Frightful Transitions: 6 Things to Manage When Moving Jobs

Career moves are thrilling, feel-good moments of our lives. But, they can also be hugely complex, emotional times – presenting difficulties you didn’t expect along the way – including one very big one, how to manage your resignation process, and the process of transitioning from one employer to the next – references, P45s, P60s…. etc.
Don’t get me wrong – we’ve all changed jobs a few times at this stage – but there is no doubt that both the resignation conversation ‘fear’ and the reality of it doesn’t really get any easier – especially if its unexpected by your employer, or is taken negatively. To help, I’ve listed a few cautionary ‘don’ts’, and ‘dos’ below – to guide you through what can be a challenging time.

DON’T: Lie. Not even a white lie, or omission of the truth, ever. At any stage of the process

One of the most common ‘shockers’ that happens here is the mismanagement of your new, or existing, employer’s expectations. Either around salary, benefits or notice period – be careful what you say at all stages. Don’t over-egg your existing salary (they’ll want your P60 on commencement), and don’t offer a reduced notice period to swing yourself the job if they need you to start quickly – your current employer, besides being annoyed, may not give you the option, leaving everyone with a sour taste.

DO: Shape your reason for leaving, carefully, and with sensitivity

Ensuring you leave your job with your own credibility intact and that you don’t offend others, especially your boss, is critical. And the way to do this is to get your story straight. Rule number two is to be consistent with your story; don’t say one thing to your boss, and one thing to your peers; it will only reflect badly on you.
Just on this occasion, straight from the heart honesty is probably not the best policy. Be considerate to others in your explanations; even if you feel very smug about leaving for your new role, keep that for disclosure down the pub with your friendship group, don’t let it define your exit. Likewise, if you’re dying to tell your boss you’re leaving because of a lack of pay-rise, resist. Focus your reason on why you’ve accepted your new job, and why you feel that it is a good move for you.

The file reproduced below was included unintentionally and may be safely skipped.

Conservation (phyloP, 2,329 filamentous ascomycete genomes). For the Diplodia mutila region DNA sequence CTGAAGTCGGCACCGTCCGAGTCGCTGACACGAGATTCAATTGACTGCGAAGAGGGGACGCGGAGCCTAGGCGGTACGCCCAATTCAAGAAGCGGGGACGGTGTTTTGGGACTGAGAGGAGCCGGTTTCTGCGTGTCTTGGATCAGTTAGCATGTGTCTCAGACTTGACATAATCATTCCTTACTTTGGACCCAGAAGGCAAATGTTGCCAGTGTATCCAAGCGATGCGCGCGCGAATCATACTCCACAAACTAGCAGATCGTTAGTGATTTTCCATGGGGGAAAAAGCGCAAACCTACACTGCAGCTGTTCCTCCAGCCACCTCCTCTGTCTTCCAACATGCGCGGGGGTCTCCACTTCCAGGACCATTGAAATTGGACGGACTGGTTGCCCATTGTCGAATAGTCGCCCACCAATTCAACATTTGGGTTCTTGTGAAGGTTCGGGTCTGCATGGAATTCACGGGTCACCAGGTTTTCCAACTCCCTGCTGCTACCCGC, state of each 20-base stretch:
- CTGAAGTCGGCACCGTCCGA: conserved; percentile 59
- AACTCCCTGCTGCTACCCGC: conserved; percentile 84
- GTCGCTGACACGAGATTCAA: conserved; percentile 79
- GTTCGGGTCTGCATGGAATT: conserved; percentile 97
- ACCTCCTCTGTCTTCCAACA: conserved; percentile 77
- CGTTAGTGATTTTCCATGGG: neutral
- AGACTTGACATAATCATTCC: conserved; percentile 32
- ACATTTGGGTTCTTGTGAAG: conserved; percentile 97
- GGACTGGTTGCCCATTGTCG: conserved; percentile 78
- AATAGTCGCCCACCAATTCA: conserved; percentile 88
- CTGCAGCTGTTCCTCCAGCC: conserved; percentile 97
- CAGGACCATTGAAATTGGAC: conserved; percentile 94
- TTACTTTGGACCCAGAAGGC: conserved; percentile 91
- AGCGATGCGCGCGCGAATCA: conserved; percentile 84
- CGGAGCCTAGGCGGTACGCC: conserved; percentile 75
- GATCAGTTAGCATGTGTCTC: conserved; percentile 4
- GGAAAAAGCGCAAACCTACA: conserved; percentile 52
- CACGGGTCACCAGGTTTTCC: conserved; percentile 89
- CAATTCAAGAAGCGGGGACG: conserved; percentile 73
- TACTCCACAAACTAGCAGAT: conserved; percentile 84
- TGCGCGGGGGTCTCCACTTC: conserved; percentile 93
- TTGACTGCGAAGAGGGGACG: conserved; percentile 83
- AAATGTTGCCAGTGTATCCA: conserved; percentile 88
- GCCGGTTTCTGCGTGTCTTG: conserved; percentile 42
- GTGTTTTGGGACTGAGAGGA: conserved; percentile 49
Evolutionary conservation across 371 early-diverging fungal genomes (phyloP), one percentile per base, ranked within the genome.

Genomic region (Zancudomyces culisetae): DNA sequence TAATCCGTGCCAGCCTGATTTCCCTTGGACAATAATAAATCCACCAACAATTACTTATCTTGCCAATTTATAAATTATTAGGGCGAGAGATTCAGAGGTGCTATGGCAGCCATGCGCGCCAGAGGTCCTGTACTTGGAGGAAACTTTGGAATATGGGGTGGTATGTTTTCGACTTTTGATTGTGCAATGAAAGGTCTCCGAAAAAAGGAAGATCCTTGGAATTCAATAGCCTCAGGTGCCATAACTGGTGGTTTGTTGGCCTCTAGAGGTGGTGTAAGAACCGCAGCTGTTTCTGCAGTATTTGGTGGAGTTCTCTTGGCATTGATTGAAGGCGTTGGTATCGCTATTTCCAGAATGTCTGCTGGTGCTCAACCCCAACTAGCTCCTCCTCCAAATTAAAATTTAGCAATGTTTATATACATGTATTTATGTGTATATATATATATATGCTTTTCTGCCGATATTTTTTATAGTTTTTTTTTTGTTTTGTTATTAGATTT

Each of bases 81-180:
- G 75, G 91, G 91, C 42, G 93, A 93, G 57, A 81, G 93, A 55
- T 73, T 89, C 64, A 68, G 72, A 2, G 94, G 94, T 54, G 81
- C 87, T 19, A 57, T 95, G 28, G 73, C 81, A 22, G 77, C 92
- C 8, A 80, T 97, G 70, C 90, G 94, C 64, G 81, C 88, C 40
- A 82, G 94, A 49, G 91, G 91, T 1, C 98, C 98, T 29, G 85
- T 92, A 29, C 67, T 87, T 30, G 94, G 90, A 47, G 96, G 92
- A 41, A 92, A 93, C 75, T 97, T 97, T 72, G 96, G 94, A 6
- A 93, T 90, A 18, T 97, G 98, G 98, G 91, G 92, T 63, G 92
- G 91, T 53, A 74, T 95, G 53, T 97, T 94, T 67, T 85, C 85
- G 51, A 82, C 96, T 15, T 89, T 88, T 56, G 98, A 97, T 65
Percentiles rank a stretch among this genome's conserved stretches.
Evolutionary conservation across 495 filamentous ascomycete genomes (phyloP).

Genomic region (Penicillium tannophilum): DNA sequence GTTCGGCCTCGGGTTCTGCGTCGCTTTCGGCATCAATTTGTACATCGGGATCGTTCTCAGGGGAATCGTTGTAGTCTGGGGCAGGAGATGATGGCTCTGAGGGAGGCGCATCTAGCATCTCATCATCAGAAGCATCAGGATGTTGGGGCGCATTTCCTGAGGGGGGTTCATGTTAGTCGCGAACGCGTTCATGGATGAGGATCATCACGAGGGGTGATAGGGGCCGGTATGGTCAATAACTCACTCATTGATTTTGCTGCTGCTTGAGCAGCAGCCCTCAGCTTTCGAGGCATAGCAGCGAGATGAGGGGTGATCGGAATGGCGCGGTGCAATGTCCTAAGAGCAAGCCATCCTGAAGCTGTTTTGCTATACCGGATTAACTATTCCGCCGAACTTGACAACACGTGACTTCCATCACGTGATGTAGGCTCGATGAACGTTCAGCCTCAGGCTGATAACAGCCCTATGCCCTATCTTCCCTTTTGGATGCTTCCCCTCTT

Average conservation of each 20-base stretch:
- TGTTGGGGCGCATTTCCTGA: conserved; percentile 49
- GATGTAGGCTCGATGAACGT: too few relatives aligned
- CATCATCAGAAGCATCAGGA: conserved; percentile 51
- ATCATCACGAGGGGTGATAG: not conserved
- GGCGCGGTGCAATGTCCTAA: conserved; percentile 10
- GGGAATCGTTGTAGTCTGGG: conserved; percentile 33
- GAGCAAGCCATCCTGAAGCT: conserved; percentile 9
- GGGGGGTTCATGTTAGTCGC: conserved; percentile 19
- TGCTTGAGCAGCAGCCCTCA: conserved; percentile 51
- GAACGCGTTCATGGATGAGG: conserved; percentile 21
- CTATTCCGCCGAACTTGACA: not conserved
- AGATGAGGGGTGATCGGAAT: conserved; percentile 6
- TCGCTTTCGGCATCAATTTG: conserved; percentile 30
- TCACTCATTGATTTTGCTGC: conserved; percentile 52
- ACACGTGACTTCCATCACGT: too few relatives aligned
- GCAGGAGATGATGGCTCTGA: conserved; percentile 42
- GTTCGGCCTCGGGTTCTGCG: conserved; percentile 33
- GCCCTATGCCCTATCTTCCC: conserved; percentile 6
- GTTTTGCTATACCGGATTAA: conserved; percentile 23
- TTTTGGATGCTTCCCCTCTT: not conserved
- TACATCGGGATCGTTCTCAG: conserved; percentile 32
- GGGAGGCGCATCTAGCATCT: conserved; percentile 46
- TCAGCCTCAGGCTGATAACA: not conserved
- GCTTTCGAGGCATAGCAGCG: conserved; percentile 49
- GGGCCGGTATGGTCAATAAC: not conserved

DON’T: Flounder in your decision, or take a counter-offer

You’re good and you’re well liked, so it should never be a surprise when your employer tries to keep you. Don’t be bought by emotions, or caught by pangs of loyalty, because it’s likely in a few months, when you’re starting to look at the job market again, they may not take it so well when you tender your resignation again. And even if this doesn’t happen, you will always be regarded as ‘flight potential’ once you have tendered your resignation once. Make a clean cut – and keep your reputation in one piece.

DO: Work your full notice, or even offer to extend it.

It’s vital you work your notice period. In fact, if you can offer to extend it, even by a week or two, not only will you sweeten the blow, but also you will demonstrate that, even though you are moving on, your loyalty to your boss and your willingness to help them do their job, is still very much intact. Not to mention the brownie points it may earn you in terms of a reference.

DON’T: Give up, let people down or bow out early

You may feel like you’re getting the cold shoulder as soon as you resign, but don’t let it affect your work ethic. People will react, and will often take resignations personally. In all likelihood this cold shoulder will only last a short while. Hence, it’s essential that you maintain momentum in your job. Remain focused on your deliverables, and why the company pays you to do this job.
In fact, it’s at times like these it becomes really important to step up, and not get dragged into negative office gossip. Leaving positive impacts such as documenting what you do to pass on to a new recruit, or volunteering to get involved in the recruitment process will really strengthen ties with your soon-to be previous employer.

DO: Show gratitude

Above all, reign in the temptation to talk about what fantastic new benefits your new company has, and their all-you-can eat canteen. Show consideration and gratitude to those who have invested time in you, such as mentors, bosses and other superiors. By acting in this manner not only will you leave on the best of terms, but also it will make it possible to reconnect easily in the future. Finally, ensure you speak positively about your previous employers and colleagues in your new business – you never know who you may bump into one day!

Happy Halloween!

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